A peculiar news release landed in my inbox the morning of Sept. 29 about San Jose using some cryptocurrency program to raise money for internet services for those who can’t afford it. I almost immediately rolled my eyes upon even seeing the word “cryptocurrency” in a government news release. What’s more, I had never heard of the Helium currency referenced in the release.
My interested piqued, I decided to attend the virtual news conference held that same morning. What ensued was an explanation that confused me and likely everyone else in attendance. Even ZDNet, a leading business technology publication, called the program a “complicated scheme.”
After some research into the technical and municipal documentation of the program, allow me to explain it in hopefully clearer terms.
Who is Helium?
Helium is a startup based in San Francisco. Its cryptocurrency, which carries the same name as the company and is abbreviated HNT, has been climbing in value all of 2021. While the majority of profits undoubtedly come from the company’s HNT currency, it’s not the main product they offer.
Helium has built what it calls “the people’s network” and aims to spark a “wireless revolution” with it. Essentially, the company has built a distributed cellular network with lots of small computers—”hotspots” in Helium parlance—placed on the Wi-Fi networks of homes and business around the world.
At the time of this writing, there are approximately 230,000 hotspots scattered mostly throughout the United States and Europe, with some sprinkled throughout the rest of the world. These hotspots use the internet connection provided to them and broadcast it to other hotspots within range to share the connection, thus creating a distributed, long-range network.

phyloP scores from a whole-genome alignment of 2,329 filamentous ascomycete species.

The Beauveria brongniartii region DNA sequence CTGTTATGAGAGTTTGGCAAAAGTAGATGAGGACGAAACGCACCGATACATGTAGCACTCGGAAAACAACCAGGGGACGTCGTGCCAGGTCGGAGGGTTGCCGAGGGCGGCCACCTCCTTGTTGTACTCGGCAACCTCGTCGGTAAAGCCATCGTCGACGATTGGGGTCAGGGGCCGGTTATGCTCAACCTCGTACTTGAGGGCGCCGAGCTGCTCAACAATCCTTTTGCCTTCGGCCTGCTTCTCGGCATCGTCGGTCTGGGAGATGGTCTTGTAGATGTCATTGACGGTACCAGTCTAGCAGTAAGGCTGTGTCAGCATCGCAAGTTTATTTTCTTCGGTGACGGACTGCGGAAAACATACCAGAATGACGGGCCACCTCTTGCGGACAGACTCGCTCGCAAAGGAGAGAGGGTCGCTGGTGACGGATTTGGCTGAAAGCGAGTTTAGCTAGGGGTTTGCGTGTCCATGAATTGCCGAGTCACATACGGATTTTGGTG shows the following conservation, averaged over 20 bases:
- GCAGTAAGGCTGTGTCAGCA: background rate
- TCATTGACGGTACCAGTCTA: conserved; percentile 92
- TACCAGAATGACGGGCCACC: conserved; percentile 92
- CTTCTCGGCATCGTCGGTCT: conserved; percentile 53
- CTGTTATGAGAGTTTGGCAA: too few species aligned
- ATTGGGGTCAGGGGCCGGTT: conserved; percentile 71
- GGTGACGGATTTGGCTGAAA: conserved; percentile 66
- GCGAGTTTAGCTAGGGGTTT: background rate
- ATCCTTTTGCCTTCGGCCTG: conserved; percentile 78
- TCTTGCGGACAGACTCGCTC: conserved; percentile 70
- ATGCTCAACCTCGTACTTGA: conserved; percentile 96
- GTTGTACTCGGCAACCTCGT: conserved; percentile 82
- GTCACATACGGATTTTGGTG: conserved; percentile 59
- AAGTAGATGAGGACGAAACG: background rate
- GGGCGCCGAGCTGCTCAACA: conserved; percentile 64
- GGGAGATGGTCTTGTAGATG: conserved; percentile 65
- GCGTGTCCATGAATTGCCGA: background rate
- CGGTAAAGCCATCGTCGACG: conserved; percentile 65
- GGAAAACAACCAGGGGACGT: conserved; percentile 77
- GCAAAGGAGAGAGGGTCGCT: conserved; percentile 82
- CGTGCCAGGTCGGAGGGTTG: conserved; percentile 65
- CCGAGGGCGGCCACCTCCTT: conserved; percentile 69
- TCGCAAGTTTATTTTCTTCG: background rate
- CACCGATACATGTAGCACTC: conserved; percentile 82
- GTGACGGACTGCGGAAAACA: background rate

I personally find the term “hotspot” confusing in this context because they are not providing Wi-Fi as we have all come to associate with the term. Instead, think of them all as mini cellular towers creating a new network and using their owner’s internet connection to route their traffic to the internet. Helium then sells access to this network to entities with devices that require internet connectivity.
Perhaps the most well-known user of the Helium network is Lime. Yes, those annoying scooters parked all over downtown. The scooters connect to the Helium network, allowing them to consistently send their location and other data back to Lime.
What does San Jose want with these hotspots?
The possibilities of devices that can benefit from the Helium network aren’t limited to just scooters, but to any internet-connected device. These devices are something San Jose has an increasing number of with Mayor Sam Liccardo’s dream of becoming a “smart city.”
Smart cities require a lot of automation that depends on internet connectivity. As such, the city benefits from having more residents host these hotspots, thus making the network within city limits more dependable for internet-connected air quality monitors, weather stations, sewage monitors, traffic lights and whatever else the city plans on deploying.